A crowd had gathered on the hill as word spread through the forest about the turtle that was going to fly. Gomer ignored the excited chattering of the forest creatures as he paced back and forth, scratching his head, testing the wind and making various mental calculations.

At long last, he announced his plan. "We'll use a catapult to throw him in the air. After that, he's on his own."

"A cattle what?" exclaimed Jake. "How's a cow going to help a turtle fly?"

"It's not a cow," Gomer replied. "It's a ... here let me show you." Picking up a small rock, he sat it on his broad flat tail, then with a quick flip, the rock went sailing through the air.

"You're gonna flip Tolly though the air with your tail?" asked Morley.

Disgusted, Gomer never bothered to answer. Instead, he walked over to a small tree and began to bend it over. "Now when I get this tree in place, you help Tolly climb on. As soon as he gets set, I'll let it go and the turtle goes flying."

As Tolly watched the arrangements being made, he began to have second thoughts. "Maybe this isn't such a good idea after all," he whimpered. "Maybe I should just keep my feet on the ground."

"Nonsense!" snipped Morley. "After all the work we've gone through, you're going to fly. Now, let's get you up in the tree."

The two crows were nearly exhausted when they finally got Tolly in position. Gomer, seeing that he was ready, or at least as ready as he would ever be, cried out "Here we go" and released the tree.

The tree snapped forward and the turtle flew through the air. Straight up. The two crows flew up after him shouting encouragement and words of advice.

"Spread your wings out!"

As the turtle began to trace his journey back to earth, his legs and tail were tucked tight inside his shell. Now, whether the landing was by plan or by luck is still being debated on the hill, but the turtle landed safely with a splat in the soft mud at the edge of the pond.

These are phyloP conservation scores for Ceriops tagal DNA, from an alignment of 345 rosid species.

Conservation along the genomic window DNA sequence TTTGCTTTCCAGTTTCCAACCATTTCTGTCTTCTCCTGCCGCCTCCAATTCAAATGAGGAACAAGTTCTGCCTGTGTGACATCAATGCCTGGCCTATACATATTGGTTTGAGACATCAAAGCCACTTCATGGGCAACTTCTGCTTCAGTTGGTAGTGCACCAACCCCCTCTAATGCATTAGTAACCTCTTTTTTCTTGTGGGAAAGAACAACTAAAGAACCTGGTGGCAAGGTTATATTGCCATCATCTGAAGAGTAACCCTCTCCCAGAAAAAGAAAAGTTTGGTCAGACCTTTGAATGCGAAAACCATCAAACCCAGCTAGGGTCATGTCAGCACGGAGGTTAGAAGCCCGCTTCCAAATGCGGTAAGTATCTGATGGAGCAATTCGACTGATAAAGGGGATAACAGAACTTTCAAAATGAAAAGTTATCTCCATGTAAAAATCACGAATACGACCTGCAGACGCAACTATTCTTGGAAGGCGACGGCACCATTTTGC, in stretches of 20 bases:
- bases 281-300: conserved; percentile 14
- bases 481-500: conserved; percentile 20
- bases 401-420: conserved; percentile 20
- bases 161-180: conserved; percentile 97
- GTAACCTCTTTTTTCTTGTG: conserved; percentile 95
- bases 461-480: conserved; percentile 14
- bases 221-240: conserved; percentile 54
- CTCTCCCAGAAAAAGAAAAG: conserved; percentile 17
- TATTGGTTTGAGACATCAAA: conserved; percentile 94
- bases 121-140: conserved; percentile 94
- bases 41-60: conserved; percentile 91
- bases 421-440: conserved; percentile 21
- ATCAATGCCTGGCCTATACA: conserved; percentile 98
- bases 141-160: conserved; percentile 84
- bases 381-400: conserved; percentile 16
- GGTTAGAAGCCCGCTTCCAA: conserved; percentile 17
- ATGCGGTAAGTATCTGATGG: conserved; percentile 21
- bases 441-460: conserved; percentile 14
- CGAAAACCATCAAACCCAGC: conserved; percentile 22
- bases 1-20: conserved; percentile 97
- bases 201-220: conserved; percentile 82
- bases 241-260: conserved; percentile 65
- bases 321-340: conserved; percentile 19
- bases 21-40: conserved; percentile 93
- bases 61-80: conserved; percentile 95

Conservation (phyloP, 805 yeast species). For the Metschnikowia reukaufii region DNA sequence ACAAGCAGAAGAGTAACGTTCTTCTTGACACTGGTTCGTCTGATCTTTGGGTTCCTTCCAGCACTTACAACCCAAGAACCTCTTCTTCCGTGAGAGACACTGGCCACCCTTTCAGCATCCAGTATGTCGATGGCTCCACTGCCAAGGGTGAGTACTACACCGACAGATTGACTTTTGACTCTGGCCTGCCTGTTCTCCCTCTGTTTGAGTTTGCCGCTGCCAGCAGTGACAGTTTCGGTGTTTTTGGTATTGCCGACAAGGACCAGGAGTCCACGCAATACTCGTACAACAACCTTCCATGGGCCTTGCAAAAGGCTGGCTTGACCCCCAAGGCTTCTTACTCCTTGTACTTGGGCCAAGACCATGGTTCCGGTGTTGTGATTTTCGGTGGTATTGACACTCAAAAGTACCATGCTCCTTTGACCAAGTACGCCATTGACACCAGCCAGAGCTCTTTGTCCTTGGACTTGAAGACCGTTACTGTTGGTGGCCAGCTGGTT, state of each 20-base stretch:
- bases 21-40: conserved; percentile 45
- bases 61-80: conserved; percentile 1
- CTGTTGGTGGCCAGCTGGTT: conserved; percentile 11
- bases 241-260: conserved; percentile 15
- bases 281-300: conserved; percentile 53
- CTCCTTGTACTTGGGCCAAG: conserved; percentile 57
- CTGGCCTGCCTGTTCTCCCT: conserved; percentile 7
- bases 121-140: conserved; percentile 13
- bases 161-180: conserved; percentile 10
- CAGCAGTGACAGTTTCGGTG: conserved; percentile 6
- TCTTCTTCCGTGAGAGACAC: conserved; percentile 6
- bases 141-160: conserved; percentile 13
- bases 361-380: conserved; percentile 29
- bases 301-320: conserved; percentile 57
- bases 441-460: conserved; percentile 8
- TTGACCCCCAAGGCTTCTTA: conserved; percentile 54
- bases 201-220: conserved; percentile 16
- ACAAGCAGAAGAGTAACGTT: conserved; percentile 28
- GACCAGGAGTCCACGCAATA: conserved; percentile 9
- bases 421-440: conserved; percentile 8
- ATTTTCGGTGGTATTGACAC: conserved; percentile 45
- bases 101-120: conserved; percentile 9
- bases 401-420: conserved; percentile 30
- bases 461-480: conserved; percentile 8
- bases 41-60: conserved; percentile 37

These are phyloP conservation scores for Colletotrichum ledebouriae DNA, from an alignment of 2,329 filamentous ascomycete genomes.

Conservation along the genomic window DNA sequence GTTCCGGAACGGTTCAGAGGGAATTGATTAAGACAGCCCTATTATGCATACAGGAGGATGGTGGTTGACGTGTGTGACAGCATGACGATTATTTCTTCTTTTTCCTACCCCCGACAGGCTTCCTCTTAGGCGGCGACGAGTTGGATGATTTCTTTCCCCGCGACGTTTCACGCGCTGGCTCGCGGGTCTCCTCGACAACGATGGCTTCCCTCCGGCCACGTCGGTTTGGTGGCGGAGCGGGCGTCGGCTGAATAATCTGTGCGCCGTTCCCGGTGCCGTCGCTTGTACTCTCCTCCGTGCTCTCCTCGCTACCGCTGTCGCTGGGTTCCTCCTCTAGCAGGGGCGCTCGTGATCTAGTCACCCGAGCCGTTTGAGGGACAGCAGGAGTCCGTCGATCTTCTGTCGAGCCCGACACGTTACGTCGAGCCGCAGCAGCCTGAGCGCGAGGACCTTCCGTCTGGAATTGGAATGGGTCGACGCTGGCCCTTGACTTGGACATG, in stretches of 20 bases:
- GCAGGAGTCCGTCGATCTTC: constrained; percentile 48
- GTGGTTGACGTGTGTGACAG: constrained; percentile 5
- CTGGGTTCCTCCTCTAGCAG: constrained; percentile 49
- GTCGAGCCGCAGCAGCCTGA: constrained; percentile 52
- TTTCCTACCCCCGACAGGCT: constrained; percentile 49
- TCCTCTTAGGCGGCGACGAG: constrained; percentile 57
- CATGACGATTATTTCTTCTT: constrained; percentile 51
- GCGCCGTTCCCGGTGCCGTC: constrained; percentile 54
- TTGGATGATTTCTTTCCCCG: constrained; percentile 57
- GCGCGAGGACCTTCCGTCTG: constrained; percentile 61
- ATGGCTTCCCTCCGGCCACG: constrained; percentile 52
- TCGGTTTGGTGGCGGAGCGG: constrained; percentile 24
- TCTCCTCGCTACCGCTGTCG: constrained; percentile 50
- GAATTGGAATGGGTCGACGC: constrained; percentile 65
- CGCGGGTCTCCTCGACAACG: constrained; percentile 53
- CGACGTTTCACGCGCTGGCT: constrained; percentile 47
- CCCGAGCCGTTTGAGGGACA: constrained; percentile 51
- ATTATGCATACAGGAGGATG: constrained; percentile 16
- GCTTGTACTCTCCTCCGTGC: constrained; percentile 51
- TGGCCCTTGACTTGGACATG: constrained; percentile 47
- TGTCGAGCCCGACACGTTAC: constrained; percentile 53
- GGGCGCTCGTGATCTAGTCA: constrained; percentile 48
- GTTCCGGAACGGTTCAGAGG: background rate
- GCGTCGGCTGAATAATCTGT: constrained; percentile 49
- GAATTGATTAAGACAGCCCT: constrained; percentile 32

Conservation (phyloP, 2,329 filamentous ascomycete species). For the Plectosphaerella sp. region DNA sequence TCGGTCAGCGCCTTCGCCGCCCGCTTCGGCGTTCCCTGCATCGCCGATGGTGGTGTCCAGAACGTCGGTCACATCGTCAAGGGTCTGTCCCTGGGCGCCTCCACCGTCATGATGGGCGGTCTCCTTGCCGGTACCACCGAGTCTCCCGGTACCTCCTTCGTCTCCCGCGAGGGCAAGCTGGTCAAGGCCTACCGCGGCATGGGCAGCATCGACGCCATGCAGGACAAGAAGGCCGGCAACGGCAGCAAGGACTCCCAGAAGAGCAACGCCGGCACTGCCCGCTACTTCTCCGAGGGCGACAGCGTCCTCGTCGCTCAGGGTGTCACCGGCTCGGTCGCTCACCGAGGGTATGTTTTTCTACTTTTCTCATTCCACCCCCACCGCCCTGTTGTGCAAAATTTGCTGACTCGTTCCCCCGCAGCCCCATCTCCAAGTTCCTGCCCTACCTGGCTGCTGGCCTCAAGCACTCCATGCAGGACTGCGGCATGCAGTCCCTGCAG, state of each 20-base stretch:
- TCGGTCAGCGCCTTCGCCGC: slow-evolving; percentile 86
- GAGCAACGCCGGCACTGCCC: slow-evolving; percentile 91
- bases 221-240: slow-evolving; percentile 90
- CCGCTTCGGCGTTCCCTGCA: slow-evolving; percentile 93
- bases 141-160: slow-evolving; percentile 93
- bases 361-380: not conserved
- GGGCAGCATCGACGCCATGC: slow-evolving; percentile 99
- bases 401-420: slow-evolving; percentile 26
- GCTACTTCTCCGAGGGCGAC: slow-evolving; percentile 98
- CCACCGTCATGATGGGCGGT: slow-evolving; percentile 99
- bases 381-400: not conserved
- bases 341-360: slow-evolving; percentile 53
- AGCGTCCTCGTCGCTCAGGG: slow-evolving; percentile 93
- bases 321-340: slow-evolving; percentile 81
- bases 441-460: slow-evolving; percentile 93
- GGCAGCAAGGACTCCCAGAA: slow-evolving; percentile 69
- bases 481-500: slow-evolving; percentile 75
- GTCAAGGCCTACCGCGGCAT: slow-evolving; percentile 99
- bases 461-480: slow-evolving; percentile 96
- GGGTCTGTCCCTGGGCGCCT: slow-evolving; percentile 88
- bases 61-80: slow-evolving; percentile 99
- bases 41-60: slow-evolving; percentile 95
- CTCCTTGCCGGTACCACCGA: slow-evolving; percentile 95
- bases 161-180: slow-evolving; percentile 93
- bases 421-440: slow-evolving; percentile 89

Fearing the worst, Jake and Morley rushed over and were relieved to see Tolly climbing out of the mud.

"Well, kid, how does it feel to fly like a bird?" Jake asked.

"I don't know," he replied. "I had my eyes closed."

This brought shrieks of laughter from everyone.

"He had his eyes closed - the first flying turtle and he didn't even open his eyes." The laughter was deafening and poor Tolly pulled into his shell trying to escape the sound.

"Don't listen to them," Morley said. "Tell you what, we'll do it again."

"No!" protested Tolly. "I don't want to. I can't remember much about flying, but the landing was no fun at all."

"Well, we can fix that," Jake said. "I'm sure it was just a slight miscalculation and the next one will be much better."

Reluctantly, Tolly let himself be led back up the hill. As they neared the tree, they saw Gomer carefully studying it.

"Sorry about that," Gomer said. "Seems I made a slight miscalculation. Won't happen again."

The tree was again bent back, and with much coaxing and prodding by Jake and Morley, the reluctant turtle was again ready to take off.

"Now," said Morley, "as soon as Gomer lets go, stick your wings out and this time keep your eyes open."

"But," whimpered Tolly, "I don't have any wings."

"Just stick your legs out," Jake replied. "That will work just as well."

Before Tolly could say another word, the beaver released the tree, sending him flying high into the sky.

It was wondrous! Tolly found himself flying across the meadow. As he sailed through the sky, he was amazed at how far he could see.

"Gosh," he thought, "this is wonderful! If I were a bird, I would never want to land."

His reverie was soon broken by the realization that his flight was almost over and he was heading right toward the pond.

Tolly pulled his legs and head inside his shell. But instead of making a splat, his belly hit the water and he began to skip across the water.

Jake and Morley flew over to Tolly. There was a look of rapture on the turtle's face. "So how does it feel to fly?" asked Jake.

"It was wonderful!" Tolly replied. "Thank you both so much."

"Anytime, kid," Morley said. And with that the two flew off in search of new adventures.